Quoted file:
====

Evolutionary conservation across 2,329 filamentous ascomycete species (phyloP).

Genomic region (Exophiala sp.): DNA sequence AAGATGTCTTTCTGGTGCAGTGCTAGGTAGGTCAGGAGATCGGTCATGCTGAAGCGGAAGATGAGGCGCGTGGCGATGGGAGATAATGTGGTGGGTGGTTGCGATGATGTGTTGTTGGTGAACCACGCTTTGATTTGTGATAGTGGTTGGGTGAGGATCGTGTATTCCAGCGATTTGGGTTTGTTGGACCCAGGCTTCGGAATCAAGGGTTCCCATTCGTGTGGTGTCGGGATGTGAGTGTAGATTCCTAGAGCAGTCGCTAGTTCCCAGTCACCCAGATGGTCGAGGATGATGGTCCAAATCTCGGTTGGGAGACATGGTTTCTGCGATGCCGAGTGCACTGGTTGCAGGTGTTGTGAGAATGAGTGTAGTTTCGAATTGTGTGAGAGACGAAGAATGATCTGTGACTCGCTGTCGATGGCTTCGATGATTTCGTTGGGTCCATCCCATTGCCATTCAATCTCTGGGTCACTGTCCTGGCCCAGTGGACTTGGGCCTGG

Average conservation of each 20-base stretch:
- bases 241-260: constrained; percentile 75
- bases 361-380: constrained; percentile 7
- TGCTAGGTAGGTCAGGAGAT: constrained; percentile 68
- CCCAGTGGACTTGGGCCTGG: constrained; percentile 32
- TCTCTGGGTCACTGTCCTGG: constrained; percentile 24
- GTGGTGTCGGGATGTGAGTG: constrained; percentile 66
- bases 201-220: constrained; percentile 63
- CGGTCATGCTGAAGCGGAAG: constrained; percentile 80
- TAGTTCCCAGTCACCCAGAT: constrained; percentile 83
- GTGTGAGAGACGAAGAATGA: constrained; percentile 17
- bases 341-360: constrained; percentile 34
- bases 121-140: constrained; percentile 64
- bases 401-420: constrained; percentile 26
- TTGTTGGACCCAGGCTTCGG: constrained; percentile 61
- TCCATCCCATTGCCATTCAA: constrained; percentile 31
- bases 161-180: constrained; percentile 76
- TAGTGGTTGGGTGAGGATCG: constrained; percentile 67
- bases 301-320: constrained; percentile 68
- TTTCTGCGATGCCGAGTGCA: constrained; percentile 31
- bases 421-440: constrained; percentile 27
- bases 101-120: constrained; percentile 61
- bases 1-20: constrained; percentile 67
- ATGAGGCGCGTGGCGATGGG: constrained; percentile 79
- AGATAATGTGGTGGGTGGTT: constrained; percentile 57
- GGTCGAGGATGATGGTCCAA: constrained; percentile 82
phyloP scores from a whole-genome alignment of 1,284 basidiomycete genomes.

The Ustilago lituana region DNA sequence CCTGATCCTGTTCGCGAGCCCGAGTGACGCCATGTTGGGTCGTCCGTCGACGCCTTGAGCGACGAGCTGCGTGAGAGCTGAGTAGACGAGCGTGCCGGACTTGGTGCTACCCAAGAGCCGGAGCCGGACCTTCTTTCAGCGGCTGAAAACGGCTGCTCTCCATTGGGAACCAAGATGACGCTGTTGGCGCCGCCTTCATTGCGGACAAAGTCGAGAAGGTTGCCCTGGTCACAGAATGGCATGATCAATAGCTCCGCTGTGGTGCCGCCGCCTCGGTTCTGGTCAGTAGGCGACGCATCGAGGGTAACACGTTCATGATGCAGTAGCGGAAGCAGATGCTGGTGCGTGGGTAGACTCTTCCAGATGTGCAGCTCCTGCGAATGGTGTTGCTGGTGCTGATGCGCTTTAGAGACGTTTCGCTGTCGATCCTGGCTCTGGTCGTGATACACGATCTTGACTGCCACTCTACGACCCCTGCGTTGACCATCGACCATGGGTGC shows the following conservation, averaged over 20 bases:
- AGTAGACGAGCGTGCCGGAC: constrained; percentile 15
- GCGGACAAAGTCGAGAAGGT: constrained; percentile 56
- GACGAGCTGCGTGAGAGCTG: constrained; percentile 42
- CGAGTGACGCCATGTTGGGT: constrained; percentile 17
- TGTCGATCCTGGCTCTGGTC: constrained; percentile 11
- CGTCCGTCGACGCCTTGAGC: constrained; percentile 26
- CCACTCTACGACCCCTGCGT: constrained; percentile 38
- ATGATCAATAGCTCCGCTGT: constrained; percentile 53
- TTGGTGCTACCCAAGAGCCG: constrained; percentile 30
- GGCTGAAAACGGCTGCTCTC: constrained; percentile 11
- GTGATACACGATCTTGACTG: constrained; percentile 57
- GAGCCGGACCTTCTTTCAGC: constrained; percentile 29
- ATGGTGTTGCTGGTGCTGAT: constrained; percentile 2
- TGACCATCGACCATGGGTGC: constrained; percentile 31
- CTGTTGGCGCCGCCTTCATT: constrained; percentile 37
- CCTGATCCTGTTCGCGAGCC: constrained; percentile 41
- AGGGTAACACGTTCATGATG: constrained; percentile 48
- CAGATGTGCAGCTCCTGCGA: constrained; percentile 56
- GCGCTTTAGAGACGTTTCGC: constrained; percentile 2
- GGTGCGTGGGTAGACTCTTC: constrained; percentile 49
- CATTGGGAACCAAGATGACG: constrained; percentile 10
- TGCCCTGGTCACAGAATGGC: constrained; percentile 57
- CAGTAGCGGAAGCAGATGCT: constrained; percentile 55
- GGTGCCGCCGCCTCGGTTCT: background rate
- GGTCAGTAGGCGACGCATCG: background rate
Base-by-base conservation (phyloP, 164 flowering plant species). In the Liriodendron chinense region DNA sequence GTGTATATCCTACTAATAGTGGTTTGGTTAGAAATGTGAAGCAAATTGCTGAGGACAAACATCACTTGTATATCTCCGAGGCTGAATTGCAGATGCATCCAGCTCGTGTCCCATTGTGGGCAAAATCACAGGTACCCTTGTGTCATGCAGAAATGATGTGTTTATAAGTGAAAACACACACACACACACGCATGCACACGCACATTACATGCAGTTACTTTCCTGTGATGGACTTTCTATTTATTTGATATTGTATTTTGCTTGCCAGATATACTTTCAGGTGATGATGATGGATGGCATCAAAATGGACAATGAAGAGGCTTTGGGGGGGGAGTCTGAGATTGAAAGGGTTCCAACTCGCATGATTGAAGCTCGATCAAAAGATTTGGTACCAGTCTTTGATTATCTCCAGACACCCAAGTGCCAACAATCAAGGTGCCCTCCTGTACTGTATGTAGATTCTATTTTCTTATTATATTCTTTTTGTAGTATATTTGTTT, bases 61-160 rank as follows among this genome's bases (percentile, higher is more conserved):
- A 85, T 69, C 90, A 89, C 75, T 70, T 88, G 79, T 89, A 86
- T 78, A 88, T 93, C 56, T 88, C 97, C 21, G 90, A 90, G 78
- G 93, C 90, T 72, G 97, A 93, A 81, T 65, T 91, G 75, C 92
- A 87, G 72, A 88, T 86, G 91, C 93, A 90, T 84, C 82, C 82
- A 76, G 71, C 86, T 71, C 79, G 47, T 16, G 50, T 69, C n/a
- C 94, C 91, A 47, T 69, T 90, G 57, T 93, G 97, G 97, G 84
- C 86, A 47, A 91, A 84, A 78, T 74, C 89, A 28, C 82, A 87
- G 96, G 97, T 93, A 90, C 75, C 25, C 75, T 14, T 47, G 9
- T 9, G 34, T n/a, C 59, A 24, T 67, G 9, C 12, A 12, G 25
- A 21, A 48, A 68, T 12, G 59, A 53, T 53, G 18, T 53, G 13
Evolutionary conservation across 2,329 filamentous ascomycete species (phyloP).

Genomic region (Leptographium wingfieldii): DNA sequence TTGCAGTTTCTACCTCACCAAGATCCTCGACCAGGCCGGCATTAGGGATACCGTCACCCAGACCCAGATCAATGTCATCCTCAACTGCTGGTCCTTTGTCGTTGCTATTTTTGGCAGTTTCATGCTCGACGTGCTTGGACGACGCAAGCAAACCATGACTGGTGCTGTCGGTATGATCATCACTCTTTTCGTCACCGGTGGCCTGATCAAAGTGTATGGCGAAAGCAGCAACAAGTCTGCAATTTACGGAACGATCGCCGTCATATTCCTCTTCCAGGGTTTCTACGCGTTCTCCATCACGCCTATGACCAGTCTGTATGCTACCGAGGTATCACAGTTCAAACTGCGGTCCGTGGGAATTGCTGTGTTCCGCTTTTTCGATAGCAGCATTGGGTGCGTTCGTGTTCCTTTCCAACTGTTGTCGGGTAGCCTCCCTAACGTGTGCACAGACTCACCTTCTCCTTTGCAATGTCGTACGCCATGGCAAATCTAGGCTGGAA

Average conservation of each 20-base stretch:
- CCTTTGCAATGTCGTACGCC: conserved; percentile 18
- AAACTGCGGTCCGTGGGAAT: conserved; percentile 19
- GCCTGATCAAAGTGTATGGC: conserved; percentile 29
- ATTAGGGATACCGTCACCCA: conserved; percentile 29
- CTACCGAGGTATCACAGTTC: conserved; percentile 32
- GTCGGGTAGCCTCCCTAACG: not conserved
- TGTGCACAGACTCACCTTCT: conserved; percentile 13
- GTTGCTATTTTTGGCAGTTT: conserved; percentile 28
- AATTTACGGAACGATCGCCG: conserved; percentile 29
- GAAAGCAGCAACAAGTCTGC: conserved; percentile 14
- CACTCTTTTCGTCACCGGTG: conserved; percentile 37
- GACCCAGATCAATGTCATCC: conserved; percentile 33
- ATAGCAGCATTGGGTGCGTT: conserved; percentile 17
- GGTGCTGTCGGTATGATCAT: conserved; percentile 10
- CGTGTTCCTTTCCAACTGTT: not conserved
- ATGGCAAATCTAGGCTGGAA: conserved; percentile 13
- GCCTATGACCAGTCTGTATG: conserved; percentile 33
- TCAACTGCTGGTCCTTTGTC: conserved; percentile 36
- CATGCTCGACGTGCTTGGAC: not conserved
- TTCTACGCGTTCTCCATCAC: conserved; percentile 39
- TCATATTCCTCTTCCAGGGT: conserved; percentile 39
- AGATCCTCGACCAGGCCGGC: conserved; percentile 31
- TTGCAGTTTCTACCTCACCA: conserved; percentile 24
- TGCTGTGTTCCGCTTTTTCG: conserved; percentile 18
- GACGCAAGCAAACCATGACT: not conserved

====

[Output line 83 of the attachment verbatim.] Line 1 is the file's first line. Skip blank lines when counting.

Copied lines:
- GGTGCTGTCGGTATGATCAT: conserved; percentile 10